“If we can pull together enough money we’d like to buy the house,” Kerstin Kalström, a member of a working group currently creating the Bergman Centre on Fårö foundation, told AFP.
The foundation, set to be headed by former Swedish prime minister Ingvar Carlsson, has received 300,000 kronor ($37,300) in start-up capital from the municipality of Gotland, which incorporates the small island of Fårö in the Baltic Sea where Bergman lived until his death in 2007.
“But that is just to start the foundation… We will need sponsors to buy the house,” Kalström said, pointing out that the foundation was planning to set up a Bergman centre in an old school building for exhibits and screenings of his movies.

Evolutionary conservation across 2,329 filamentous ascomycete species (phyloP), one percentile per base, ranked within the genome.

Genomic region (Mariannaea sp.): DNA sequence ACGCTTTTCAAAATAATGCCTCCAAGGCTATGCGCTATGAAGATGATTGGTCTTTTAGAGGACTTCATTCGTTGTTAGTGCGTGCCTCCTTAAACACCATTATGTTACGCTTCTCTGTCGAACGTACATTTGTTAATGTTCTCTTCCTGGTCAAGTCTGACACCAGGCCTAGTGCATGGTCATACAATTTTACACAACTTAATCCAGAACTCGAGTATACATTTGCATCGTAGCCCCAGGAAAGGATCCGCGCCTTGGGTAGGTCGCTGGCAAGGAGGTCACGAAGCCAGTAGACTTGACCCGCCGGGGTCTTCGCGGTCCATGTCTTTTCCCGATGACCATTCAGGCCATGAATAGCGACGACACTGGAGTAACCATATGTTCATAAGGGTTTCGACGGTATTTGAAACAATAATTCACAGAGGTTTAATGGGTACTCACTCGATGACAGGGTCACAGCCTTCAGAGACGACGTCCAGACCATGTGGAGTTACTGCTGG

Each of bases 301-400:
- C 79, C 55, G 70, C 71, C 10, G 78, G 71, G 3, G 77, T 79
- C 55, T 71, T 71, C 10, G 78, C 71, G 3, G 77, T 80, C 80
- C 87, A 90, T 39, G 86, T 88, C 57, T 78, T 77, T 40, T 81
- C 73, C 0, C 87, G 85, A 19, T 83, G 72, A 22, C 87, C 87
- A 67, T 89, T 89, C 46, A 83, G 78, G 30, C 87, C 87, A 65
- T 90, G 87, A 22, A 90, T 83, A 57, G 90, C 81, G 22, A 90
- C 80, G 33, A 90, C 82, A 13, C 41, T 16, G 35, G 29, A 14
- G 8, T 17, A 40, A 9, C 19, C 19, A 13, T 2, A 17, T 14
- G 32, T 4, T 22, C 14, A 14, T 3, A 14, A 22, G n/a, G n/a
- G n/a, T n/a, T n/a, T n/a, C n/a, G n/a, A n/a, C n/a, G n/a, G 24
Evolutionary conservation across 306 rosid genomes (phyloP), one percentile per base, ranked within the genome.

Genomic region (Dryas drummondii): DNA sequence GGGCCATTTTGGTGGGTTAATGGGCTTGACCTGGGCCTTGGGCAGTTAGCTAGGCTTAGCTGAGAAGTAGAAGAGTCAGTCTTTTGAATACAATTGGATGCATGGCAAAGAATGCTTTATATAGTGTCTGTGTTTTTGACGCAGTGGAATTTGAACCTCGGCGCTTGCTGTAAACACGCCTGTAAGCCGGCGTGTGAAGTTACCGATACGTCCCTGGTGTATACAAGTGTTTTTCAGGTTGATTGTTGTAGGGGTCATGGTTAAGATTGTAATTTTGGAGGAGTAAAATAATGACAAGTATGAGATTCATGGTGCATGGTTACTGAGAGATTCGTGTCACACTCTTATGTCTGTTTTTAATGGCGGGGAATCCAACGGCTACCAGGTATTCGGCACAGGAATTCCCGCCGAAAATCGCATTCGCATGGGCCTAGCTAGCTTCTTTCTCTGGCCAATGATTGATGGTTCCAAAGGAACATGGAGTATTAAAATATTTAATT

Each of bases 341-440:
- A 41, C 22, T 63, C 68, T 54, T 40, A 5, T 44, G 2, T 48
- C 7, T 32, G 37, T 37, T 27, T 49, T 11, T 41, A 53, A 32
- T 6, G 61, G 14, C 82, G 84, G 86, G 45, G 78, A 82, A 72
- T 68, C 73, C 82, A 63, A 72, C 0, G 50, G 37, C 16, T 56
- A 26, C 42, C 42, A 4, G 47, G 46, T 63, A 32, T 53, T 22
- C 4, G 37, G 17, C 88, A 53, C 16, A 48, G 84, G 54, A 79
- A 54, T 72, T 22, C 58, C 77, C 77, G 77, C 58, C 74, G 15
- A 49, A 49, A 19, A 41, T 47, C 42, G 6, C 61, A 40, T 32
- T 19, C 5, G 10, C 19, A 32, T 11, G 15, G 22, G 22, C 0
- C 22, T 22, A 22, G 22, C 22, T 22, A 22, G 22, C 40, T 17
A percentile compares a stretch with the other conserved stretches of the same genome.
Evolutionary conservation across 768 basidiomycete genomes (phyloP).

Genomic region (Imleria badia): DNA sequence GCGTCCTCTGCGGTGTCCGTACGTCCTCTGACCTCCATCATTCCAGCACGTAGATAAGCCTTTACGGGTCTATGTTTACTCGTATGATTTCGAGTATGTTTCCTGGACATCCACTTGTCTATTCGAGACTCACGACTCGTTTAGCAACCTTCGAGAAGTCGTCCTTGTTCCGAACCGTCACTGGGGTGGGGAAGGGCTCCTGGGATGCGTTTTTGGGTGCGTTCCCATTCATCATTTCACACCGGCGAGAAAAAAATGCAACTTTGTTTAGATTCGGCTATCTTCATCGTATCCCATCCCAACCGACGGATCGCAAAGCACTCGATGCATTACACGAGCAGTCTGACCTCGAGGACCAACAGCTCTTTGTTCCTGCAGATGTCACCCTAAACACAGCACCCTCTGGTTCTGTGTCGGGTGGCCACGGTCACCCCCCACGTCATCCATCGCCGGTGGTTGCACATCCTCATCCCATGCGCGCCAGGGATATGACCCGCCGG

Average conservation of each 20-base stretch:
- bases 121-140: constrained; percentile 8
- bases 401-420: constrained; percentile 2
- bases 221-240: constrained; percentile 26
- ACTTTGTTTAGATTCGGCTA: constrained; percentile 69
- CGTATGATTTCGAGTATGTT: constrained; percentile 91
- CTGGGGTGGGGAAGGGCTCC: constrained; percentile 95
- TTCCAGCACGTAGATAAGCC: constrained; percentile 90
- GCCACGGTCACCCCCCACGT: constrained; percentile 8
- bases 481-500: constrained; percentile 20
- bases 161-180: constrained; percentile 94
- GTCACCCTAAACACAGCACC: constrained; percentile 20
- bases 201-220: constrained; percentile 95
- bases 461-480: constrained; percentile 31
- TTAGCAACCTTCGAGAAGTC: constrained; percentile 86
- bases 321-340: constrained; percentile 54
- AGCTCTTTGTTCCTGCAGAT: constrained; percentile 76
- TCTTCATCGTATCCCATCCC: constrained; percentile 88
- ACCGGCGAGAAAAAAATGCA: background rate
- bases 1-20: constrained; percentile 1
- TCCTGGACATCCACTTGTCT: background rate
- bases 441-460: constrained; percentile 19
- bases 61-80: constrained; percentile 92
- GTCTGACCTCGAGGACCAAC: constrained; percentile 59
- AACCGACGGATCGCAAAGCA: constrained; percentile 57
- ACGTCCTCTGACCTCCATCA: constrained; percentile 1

Bergman’s nearby home, Hammars, is expected to go up for sale within a few months, she said, insisting she had no idea how much it would cost to buy the sprawling property, where a number of scenes from Bergman films were shot.
According to Swedish media reports, however, the house of the maker of such masterpieces as “Wild Strawberries” (1957), “The Virgin Spring” (1960), “Scenes from a Marriage” (1973), and “Saraband” (2003) was expected to cost around 35 million kronor ($4.4 million).